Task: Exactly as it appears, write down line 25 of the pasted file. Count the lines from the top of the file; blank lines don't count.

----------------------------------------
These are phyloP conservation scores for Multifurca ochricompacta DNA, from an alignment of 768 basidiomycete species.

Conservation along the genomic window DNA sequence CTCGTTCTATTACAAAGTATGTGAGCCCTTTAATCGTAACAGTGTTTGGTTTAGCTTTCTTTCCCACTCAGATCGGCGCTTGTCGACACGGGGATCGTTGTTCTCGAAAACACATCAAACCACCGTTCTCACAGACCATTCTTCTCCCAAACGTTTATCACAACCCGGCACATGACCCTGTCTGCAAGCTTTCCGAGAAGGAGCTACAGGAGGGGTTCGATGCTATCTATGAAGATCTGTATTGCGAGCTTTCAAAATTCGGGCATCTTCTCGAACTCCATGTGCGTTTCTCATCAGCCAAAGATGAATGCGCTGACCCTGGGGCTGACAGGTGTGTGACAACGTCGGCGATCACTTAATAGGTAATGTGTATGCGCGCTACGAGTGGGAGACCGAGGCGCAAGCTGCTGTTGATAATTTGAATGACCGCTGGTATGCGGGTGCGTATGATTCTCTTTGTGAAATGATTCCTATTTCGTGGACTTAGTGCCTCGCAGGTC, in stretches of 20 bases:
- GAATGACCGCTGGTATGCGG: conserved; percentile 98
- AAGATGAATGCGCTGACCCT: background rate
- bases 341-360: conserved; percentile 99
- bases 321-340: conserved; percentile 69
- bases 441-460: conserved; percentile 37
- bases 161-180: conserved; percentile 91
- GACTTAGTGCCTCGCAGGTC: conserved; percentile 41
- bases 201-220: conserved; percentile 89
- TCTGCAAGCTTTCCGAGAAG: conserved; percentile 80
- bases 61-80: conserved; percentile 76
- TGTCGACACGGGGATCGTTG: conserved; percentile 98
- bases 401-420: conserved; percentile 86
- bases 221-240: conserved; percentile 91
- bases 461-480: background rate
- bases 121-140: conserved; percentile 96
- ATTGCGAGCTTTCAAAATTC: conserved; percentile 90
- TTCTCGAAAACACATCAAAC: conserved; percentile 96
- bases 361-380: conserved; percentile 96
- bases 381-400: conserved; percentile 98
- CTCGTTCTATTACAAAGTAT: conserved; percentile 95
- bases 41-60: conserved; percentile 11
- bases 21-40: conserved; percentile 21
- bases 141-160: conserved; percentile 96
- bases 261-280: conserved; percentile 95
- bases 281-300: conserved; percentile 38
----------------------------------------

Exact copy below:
- bases 141-160: conserved; percentile 96